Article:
In some blood glucose measurement strips, the chemical treatment at the reaction site may be relatively insensitive to the internal temperature of the diabetes manager 104. However, the blood glucose level measured by the BGM module 400 is characterized by being accurate in a specific temperature range (eg, 6 ° C. to 44 ° C.). The ambient temperature at the reaction location may differ from the internal temperature of the diabetes manager 104 due to the low thermal conductivity of the blood glucose measurement strip 306. Thus, if the internal temperature of the diabetes manager 104 is close to 44 ° C. and exceeds the ambient temperature in the blood glucose measurement strip 306, the BGM module 400 may be prevented from measuring blood glucose levels ( false positive). Conversely, if the ambient temperature in the blood glucose measurement strip 306 is near 6 ° C. and below the internal temperature of the diabetes manager 104, the BGM module 400 may be able to measure the blood glucose level (false negative). These problems can be reduced as follows.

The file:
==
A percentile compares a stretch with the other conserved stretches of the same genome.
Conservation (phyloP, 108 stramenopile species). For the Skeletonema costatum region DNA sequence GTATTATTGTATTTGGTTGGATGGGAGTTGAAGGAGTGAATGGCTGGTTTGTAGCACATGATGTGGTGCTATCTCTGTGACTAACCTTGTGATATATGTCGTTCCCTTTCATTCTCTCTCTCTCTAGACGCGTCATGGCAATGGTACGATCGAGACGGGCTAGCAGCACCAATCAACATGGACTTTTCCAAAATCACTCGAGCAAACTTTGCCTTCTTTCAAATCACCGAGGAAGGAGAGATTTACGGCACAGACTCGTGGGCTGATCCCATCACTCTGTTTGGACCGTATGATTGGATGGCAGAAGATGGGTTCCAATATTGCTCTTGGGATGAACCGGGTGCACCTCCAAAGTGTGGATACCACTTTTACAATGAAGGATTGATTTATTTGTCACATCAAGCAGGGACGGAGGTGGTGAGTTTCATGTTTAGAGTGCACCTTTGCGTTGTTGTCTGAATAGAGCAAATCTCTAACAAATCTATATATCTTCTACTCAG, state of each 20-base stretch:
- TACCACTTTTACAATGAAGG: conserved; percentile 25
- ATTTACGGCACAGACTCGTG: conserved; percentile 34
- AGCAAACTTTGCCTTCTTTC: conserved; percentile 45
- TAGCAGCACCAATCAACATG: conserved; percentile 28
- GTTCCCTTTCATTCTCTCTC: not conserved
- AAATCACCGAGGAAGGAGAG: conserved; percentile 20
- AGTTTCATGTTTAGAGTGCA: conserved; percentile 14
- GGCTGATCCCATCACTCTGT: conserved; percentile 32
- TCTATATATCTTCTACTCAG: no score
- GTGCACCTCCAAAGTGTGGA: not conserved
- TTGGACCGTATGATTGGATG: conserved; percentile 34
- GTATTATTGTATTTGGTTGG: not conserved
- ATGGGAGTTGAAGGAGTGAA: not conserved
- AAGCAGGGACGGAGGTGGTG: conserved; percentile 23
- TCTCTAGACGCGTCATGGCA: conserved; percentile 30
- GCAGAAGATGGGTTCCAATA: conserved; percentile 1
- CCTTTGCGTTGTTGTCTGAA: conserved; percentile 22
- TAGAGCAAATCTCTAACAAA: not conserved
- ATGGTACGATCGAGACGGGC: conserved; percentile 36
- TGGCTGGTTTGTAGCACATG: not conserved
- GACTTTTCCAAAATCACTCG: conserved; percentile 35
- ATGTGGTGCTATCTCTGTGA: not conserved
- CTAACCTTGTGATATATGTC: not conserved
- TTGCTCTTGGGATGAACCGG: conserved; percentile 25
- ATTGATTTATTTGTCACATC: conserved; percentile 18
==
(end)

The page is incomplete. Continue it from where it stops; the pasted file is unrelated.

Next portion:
The thermal modeling module 602 predicts the ambient temperature in the immediate vicinity of the reaction location based on the internal temperature of the diabetes manager 104. The power management module 600 deactivates one or more components of the diabetes manager 104 when the ambient temperature, the internal temperature, and / or the rate of change of the internal temperature exceed a predetermined threshold. The BGM module 400 generates a status signal that indicates whether a measurement is scheduled within a predetermined time or whether a measurement is in progress. For example, the status signal can indicate whether a measurement is scheduled at a particular time of the day. The status signal can also indicate the current status of the BGM module 400 (eg, whether the BGM module 400 is performing a measurement or is waiting). The power management module 600 deactivates one or more components of the diabetes manager 104 based on information communicated by the status signal before or during measurement of blood glucose levels by the BGM module 400 can do. For example, the power management module 600 can deactivate at least one or all of the communication modules 500, 502, and 504 before or during the measurement of the blood glucose level by the BGM module 400.